Pirate bay founder charged over hacking
Criminal Law , Internet / May 2013

CRIMINAL Internet   One of The Pirate Bay founders, Gottfrid Svartholmn Warg has been charged with aggravated fraud, attempted aggravated fraud, and being an accomplice to attempted aggravated fraud, over allegations he was involved in the hacking of computer systems of various Swedish state agencies, as well as making an illegal online money transfer. Svartholm, was extradited from Cambodia last year and incarcerated on return to his home country. He had previously failed to attend appeal hearings in relation to his Pirate Bay conviction, so that his one year prison sentence stemming from that charge stood.

Sarah Harding banned from driving but says sorry
Artists , Criminal Law / May 2013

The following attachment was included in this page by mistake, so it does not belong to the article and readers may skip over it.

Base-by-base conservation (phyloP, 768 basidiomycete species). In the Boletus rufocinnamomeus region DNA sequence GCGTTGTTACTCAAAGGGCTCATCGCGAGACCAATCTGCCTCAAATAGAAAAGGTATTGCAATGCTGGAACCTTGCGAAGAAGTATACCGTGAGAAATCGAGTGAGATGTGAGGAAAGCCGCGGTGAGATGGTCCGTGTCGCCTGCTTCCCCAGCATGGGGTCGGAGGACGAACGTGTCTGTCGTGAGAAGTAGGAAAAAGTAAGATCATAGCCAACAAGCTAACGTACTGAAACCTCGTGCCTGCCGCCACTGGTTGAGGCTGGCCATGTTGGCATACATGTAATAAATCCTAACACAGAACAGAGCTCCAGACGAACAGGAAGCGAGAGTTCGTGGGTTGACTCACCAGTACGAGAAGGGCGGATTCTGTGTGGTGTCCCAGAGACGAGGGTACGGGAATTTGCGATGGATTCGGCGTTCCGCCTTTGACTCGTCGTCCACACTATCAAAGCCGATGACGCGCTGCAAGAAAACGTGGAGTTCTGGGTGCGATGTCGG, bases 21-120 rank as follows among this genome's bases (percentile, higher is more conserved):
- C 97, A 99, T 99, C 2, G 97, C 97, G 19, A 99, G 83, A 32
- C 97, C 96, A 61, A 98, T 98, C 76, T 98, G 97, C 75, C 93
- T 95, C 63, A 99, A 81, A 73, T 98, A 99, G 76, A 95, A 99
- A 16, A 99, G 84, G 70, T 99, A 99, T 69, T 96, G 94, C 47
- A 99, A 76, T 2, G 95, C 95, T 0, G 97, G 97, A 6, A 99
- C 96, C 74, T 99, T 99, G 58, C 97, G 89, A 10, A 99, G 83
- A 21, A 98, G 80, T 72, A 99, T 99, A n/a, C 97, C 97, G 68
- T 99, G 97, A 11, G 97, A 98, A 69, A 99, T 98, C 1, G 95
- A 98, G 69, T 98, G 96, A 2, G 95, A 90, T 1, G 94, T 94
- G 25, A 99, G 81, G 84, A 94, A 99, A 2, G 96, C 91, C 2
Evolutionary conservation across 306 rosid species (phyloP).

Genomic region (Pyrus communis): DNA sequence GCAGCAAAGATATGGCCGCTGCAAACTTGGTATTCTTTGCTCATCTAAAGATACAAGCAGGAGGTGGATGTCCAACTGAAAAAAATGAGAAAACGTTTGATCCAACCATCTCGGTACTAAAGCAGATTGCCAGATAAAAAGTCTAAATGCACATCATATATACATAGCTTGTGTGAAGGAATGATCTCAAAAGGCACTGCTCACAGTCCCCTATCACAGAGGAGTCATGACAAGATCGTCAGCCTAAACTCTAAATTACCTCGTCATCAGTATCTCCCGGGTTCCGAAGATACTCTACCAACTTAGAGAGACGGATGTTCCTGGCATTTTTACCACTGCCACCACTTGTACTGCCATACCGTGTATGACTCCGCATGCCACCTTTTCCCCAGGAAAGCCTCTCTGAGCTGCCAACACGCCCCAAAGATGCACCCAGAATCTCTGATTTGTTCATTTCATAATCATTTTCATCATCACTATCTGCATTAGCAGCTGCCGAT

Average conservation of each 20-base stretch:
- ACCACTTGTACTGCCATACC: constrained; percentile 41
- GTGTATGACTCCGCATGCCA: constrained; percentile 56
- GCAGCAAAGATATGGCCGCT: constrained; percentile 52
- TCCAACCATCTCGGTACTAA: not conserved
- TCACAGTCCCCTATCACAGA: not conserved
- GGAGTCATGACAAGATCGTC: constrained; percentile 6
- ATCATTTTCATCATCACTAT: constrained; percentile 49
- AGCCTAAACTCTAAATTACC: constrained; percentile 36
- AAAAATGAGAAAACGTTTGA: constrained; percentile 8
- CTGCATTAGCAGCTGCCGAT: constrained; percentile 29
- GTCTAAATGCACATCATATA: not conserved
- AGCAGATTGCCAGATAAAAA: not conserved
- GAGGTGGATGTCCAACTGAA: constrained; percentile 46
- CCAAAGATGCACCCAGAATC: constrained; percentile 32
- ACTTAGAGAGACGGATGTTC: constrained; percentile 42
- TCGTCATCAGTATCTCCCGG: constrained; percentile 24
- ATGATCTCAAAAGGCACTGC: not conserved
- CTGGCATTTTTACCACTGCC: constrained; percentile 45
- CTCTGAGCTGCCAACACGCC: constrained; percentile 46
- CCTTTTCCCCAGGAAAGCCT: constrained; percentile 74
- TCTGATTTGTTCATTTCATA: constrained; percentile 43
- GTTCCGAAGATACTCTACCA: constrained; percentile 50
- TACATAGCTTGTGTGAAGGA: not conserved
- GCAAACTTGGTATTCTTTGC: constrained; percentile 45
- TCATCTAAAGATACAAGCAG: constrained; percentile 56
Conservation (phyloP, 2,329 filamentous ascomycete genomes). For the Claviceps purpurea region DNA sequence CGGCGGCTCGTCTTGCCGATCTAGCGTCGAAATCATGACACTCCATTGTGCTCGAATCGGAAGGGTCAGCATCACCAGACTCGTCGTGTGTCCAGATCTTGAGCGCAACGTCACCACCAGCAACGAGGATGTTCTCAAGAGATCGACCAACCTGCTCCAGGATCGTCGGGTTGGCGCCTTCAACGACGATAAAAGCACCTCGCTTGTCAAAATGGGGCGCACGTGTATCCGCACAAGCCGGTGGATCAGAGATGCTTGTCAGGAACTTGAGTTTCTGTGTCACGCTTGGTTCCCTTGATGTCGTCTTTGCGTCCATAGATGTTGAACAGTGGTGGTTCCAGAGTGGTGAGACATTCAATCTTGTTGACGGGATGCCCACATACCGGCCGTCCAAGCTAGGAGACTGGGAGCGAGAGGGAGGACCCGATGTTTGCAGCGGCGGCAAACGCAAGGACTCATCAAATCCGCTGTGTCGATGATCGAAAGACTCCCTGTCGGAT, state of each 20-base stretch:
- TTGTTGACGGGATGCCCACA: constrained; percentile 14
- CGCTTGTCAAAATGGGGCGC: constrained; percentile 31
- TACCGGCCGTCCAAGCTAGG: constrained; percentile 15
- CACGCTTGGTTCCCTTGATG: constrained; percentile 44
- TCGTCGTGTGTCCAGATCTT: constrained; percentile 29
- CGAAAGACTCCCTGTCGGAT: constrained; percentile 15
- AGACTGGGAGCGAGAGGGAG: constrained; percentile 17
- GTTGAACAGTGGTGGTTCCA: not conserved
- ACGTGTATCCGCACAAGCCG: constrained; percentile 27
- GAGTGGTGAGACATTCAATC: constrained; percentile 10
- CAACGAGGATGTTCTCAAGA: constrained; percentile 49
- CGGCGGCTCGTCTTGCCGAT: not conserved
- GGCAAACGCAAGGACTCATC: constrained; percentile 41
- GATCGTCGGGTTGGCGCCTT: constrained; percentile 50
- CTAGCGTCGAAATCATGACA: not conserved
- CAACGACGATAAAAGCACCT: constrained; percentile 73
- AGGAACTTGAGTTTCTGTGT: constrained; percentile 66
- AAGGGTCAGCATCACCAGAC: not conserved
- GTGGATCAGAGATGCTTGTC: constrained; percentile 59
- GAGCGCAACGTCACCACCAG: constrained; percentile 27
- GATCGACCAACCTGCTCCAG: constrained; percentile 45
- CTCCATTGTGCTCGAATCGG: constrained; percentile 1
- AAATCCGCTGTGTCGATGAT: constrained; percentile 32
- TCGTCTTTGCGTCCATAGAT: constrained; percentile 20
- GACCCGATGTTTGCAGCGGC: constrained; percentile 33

CRIMINAL Artists   Former Girls Aloud member Sarah Harding has been banned from driving for six months after admitting to failing to stop for police when she was spotted talking on her phone while driving in central London. Harding was arrested and taken to Holborn Police Station to be charged with using her phone while driving and failing to stop for police. She appeared at Highbury Corner Magistrates’ Court to face the charges where District Judge Nina Tempia disqualified her and ordered Harding to pay a fine of £500, plus a £20 ‘victim surcharge’ and £85 court costs. Her lawyer, Nick Freeman, argued that his client had “suffered more than a normal person because of the media attention her arrest had attracted”. District Judge Tenpia disagreed. She gave Ms Harding credit for pleading guilty straight away to the charge and said her charity work was admirable, but said she was a “normal person” and should be treated as such. After the hearing Harding was repentant saying “Too many people use their mobile phone whilst driving and think it’s acceptable. It is not. Every year people die or are seriously injured because they were distracted making that ‘oh so important call’….